As German philosopher Arthur Schopenhauer once said, truth is ridiculed, then denied, and then "accepted as having been obvious to everyone from the beginning." So let's start with the obvious: There isn't the slightest possibility that the course laid out by Barack Obama in his Dec. 1 speech will halt or even slow the downward spiral toward defeat in Afghanistan. None. The U.S. president and his advisors labored for three months and brought forth old wine in bigger bottles. The speech contained not one single new idea or approach, nor offered any hint of new thinking about a conflict that everyone now agrees the United States is losing. Instead, the administration deliberated for 94 days to deliver essentially "more men, more money, try harder." It sounded ominously similar to Mikhail Gorbachev's "bloody wound" speech that led to a similar-sized, temporary Soviet troop surge in Afghanistan in 1986.

But the Soviet experience in Afghanistan isn't what everyone is comparing Obama's current predicament to; it's Vietnam. The president knows it, and part of his speech was a rebuttal of those comparisons. It was a valiant effort, but to no avail. Afghanistan is Vietnam all over again.

In his speech, the president offered three reasons why the two conflicts are different. And all are dead wrong. First, Obama noted that Afghanistan is being conducted by a "coalition" of 43 countries -- as if war by committee would magically change the outcome (a throwback to former President George W. Bush's "Iraq coalition" mathematics). The truth is, outside of a handful of countries, it's basically a coalition of pacifists. In fact, more foreign troops fought alongside the United States in Vietnam than are now actually fighting with Americans today. Only nine countries in today's 43-country coalition have more than 1,000 personnel there; nine others have 10 (yes, not even a dozen people) -- or fewer. And although Australia and New Zealand have sent a handful of excellent special operations troops to Afghanistan, only Britain, Canada, and France are providing significant forces willing to conduct conventional offensive military operations. That brings the coalition's combat-troop contribution to approximately 17,000. Most of the other 38 "partners" have strict rules prohibiting them from ever doing anything actually dangerous. Turkish troops, for example, never leave their firebase in Wardak province, according to U.S. personnel who monitor it.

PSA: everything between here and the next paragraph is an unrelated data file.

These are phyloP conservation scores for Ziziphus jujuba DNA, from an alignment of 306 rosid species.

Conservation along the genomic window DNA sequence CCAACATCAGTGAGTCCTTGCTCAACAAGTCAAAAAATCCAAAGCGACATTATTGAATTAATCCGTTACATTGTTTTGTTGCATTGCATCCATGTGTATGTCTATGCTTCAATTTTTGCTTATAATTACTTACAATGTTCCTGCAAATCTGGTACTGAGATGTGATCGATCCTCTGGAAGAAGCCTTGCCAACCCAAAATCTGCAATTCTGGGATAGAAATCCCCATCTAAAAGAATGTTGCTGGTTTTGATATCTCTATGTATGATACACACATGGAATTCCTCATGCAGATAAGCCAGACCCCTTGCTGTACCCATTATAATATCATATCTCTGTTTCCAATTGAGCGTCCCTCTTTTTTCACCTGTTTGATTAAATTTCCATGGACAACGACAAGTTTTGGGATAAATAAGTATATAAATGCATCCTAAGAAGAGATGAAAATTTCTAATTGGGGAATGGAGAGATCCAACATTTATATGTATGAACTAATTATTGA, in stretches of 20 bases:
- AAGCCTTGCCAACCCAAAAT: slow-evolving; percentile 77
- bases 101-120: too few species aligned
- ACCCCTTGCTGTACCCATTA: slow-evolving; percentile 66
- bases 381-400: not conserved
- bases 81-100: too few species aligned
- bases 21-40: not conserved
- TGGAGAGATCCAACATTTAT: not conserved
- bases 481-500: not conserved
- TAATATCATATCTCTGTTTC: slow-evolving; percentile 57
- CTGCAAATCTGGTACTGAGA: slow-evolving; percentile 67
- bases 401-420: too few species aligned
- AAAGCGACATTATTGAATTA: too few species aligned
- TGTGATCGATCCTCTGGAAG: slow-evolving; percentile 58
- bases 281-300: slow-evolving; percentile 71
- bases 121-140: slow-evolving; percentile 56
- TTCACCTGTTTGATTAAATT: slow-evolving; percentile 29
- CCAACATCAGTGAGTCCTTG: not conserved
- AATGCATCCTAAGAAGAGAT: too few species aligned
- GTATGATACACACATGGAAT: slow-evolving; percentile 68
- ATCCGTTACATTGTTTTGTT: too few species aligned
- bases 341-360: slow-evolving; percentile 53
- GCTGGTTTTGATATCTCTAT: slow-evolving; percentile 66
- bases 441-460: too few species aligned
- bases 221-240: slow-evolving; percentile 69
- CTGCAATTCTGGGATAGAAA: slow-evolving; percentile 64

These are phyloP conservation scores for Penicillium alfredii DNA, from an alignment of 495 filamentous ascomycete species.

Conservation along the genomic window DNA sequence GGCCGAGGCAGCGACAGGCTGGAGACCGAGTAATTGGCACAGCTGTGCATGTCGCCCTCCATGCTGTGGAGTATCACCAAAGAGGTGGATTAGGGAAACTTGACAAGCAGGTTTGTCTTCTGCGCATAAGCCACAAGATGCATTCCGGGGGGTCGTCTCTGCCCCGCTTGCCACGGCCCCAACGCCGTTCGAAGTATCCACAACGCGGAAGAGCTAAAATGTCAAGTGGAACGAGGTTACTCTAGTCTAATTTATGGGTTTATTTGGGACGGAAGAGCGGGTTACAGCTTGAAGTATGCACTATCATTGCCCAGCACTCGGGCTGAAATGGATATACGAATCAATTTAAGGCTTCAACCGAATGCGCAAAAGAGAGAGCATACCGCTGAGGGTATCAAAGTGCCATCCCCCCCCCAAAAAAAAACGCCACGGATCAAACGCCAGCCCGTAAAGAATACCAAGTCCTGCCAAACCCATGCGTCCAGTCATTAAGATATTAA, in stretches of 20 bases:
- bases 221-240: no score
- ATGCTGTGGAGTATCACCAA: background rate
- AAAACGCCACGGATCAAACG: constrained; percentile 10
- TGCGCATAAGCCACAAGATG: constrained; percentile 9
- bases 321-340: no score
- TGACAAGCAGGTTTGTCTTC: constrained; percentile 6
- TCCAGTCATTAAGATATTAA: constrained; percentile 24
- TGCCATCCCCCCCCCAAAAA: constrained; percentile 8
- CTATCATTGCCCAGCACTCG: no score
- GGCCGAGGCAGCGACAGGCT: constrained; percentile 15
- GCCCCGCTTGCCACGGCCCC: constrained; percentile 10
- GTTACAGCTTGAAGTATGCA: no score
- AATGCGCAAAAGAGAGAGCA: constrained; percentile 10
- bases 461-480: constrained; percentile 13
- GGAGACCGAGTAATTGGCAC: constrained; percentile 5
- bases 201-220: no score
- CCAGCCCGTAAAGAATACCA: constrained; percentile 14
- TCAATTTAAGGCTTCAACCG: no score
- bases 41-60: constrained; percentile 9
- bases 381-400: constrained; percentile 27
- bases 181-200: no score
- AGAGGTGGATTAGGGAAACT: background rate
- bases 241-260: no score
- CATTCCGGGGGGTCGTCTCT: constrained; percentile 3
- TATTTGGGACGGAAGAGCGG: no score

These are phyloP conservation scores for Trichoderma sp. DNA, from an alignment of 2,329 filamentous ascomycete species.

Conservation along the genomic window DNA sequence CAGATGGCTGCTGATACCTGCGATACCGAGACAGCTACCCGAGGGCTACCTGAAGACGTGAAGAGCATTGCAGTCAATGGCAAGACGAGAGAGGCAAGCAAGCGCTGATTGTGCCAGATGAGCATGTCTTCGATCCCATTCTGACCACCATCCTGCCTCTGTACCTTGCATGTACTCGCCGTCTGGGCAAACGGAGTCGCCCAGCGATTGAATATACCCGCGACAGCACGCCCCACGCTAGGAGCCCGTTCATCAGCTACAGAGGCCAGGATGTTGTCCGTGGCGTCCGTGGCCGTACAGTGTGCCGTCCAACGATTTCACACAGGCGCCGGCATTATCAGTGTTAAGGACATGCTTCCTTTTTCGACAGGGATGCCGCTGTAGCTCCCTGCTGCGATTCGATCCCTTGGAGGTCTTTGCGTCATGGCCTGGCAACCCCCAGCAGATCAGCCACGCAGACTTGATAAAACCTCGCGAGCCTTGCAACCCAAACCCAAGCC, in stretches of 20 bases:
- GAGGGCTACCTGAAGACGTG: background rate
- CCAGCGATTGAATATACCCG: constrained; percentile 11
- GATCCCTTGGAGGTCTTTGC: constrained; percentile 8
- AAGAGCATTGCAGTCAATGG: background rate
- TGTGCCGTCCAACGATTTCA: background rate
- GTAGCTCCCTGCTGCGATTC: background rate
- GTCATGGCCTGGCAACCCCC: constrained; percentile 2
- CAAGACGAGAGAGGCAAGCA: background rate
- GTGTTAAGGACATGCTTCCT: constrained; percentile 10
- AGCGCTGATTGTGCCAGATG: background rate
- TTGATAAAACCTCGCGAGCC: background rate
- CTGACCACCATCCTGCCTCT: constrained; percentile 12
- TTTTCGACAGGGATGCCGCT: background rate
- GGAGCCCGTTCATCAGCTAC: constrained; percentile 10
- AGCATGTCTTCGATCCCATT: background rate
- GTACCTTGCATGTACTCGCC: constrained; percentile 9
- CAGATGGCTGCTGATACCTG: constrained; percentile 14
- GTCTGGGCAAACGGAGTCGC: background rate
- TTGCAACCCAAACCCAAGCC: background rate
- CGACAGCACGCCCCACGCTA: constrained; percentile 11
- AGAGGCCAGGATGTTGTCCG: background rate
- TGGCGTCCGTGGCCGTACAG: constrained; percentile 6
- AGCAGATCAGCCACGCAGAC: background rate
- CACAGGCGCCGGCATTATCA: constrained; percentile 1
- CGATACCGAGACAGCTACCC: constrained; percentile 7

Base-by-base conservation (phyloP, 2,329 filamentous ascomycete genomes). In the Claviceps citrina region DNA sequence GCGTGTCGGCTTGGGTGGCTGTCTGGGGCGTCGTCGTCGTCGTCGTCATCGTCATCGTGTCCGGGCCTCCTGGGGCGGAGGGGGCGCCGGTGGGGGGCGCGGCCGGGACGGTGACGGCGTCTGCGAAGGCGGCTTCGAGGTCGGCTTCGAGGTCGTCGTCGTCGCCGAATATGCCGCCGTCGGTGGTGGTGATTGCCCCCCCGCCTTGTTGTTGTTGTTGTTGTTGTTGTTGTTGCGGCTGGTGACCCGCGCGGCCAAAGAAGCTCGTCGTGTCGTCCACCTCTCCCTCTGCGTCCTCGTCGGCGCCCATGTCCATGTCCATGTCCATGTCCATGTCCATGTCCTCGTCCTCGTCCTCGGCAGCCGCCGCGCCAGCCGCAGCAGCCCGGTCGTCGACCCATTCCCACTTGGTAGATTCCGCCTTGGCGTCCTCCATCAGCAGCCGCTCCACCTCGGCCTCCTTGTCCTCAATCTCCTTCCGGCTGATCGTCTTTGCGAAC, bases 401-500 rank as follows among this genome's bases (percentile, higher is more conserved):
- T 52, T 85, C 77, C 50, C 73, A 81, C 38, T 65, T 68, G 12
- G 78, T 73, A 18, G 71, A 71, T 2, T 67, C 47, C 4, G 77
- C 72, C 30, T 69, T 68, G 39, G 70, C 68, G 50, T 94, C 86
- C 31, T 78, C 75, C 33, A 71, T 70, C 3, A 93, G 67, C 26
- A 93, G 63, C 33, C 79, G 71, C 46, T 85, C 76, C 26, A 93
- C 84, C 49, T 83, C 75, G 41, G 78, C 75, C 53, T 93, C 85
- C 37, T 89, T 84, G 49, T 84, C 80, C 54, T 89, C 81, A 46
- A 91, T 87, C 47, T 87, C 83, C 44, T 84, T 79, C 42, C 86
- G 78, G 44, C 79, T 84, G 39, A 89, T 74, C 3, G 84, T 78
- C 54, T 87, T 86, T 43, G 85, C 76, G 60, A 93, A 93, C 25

In Vietnam, by contrast, there were six countries fighting with the United States. South Korea alone had three times more combat troops in that country (50,000) than the entire coalition has in Afghanistan today. The Philippines (10,500), Australia (7,600), New Zealand (500), Thailand (about 1,000), and Taiwan also had boots on the ground. So the idea that Afghanistan's coalition sets it apart doesn't hold water.

The president went on to assert that the Taliban are not popular in Afghanistan, whereas the Viet Cong represented a broadly popular nationalist movement with the support of a majority of the Vietnamese. But this is also wrong. Neither the Viet Cong then, nor the Taliban now, have ever enjoyed the popular support of more than 15 percent of the population, according to Daniel Ellsberg, the senior Pentagon official who courageously leaked the Pentagon Papers revealing the military's endemic deceit in the Vietnam War.

The president's final argument, that Afghanistan is different because Vietnam never attacked American soil, is a red herring. History is overflowing with examples of just causes that have gone down in defeat. To suggest that the two conflicts will have different outcomes because the U.S. cause in Afghanistan is just (whereas, presumably from the speech, the war in Vietnam was not) is simply specious. The courses and outcomes of wars are determined by strategy, not the justness of causes or the courage of troops.